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Global gene expression during muscle hypertrophy induced by myostatin suppression and/or beta-adrenergic agonist
|Kim Kyung Ho r.pdf||Version for non-UH users. Copying/Printing is not permitted||1.41 MB||Adobe PDF||View/Open|
|Kim Kyung Ho uh.pdf||Version for UH users||1.41 MB||Adobe PDF||View/Open|
|Title:||Global gene expression during muscle hypertrophy induced by myostatin suppression and/or beta-adrenergic agonist|
|Authors:||Kim, Kyung Ho|
|Date Issued:||Dec 2011|
|Publisher:||[Honolulu] : [University of Hawaii at Manoa], [December 2011]|
|Abstract:||Skeletal muscle growth is important for animal agriculture, particularly for meat-producing animals, and for human health as well. A better understanding of the mechanisms regulating skeletal muscle growth is expected to contribute to improving the efficiency of meat animal production and alleviating human suffereings caused by muscle atrorphic conditions. Currently, two molecules have been shown to have dramatic effects on skeletal muscle mass: myostatin and β-adrenergic agonists.|
Myostatin (Mstn), a member of the TGF-β superfamily proteins, acts as a potent negative regulator of skeletal muscle growth. Suppression of Mstn by varying means has shown to increase skeletal muscle mass of animals. Administration of β-adrenergic agonist (BAA) such as clenbuterol (CL) induces dramatic increase in skeletal muscle mass or inhibits muscle atrophy.
Although there have been numerous demonstrations of the muscle growth--promoting effect of BAA administration or Mstn suppression, the effect of a combination of BAA administration and Mstn inhibition on skeletal muscle growth has not been investigated. Similarly, very little is known about the molecular signaling pathways leading to muscle hypertrophy induced by the two stimuli and the genes that are commonly regulated by both Mstn and BAA administration. Therefore, the objectives of this study were 1) to investigate the combined effect of Mstn-suppression and BAA administration on skeletal muscle growth, 2) to examine the role of the Akt/mTOR pathway in the two muscle hypertrophic models, 3) to examine global changes in gene expression in skeletal muscle undergoing hypertrophy induced by chronic suppression of Mstn or BAA administration , and 4) to compare the changes in gene expression between these two muscle hypertrophic models.
We used a transgenic mouse strain that overexpresses the Mstn-prodomain (Mstn-pro) and exhibits a significant increase in skeletal muscle mass regardless of age and sex. Clenbuterol (CL) was used as a BAA compound. Heterozygous Mstn-pro and wild-type littermates were produced and were given 0 or 20 ppm of CL in their drinking water. Phosphorylation of molecules involved in the Akt/mTOR pathway was examined by using the Western blot analysis. RNA samples of the gastrocnemius muscle in each group were subjected to microarray analysis using the Affymetrix GeneChip Mouse 430-2.0 platform.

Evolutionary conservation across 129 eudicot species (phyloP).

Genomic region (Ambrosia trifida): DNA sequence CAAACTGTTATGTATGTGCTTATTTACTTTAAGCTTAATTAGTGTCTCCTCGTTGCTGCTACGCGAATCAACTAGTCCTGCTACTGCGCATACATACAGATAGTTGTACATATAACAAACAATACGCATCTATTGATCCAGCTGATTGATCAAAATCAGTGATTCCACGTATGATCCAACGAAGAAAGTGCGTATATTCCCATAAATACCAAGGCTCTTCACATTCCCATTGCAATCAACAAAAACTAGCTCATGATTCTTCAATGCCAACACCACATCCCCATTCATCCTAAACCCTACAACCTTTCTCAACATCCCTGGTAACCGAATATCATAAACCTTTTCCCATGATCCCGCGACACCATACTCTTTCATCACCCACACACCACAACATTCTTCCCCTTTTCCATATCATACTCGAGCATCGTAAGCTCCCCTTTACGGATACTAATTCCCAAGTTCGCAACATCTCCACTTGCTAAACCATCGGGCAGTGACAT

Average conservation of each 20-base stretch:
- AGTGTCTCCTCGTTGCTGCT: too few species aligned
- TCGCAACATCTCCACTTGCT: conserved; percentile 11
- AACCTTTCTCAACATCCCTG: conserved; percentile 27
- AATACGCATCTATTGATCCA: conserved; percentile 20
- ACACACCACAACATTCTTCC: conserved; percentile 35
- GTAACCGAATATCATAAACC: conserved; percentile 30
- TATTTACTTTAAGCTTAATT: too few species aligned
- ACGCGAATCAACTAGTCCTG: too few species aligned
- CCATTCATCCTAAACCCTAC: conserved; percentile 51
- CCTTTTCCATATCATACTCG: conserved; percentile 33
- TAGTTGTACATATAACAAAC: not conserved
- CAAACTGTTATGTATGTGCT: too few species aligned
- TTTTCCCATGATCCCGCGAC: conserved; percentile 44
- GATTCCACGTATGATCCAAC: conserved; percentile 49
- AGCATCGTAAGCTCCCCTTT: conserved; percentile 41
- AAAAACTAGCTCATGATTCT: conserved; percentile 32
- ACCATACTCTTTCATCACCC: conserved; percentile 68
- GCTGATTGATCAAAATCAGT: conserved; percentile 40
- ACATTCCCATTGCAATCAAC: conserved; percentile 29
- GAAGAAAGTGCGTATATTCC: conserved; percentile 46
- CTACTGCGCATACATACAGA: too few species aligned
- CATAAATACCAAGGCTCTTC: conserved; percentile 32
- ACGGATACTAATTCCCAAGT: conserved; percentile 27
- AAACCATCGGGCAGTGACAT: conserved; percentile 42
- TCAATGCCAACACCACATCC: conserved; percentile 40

CL increased body and muscle mass of male and female mice in both genotypes, indincating that the muscle-hypertrophic effect of CL is additive to the effect of Mstn suppression. Levels of phosphorylated muscle 4E-BP1 and p70S6k, two downstream effectors of the mTOR pathway, were higher in Mstn-pro mice than in wild type mice.
Levels of phosphorylated muscle Akt, an upstream effector of the mTOR pathway, were also higher in Mstn-pro mice than in wild type mice, indicating that the Akt/mTOR anabolic pathway is involved in the regulation of muscle mass by Mstn. CL increased the phosphorylation of Akt, 4E-BP1 and p70S6k in both genotypes, resulting in the highest phosphorylation levels of Akt, 4E-BP1 and p70S6k in CL-fed Mstn-pro mice.
This result suggests that like Mstn, BAA also regulates muscle hypertrophy through the Akt/mTOR pathway, and the pathways of Mstn and CL signaling converge to the Akt/mTOR anabolic pathway to regulate skeletal muscle hypertrophy.
Microarray analysis of global gene expression showed that Mstn suppression and CL administration induced significant changes in the mRNA abundance of various genes associated with muscle contraction, initiation of translation, transcription, and muscle hypertrophic signal pathway, suggesting that increased protein synthesis is partly responsible for the hypetrophy induced by Mstn and CL. Additionally, the alteration of Igf2 obsderved in Mstn suppressed mice, and the alterations of eIF4e, Acvr2b, FoxO and PTEN observed in mice treated with CL indicate that the pathways of Mstn and CL signaling converge to the Akt/mTOR anabolic pathway to regulate skeletal muscle hypertrophy.
|Description:||Ph.D. University of Hawaii at Manoa 2011.|
Includes bibliographical references.
|Appears in Collections:||
Ph.D. - Molecular Biosciences and Bioengineering|
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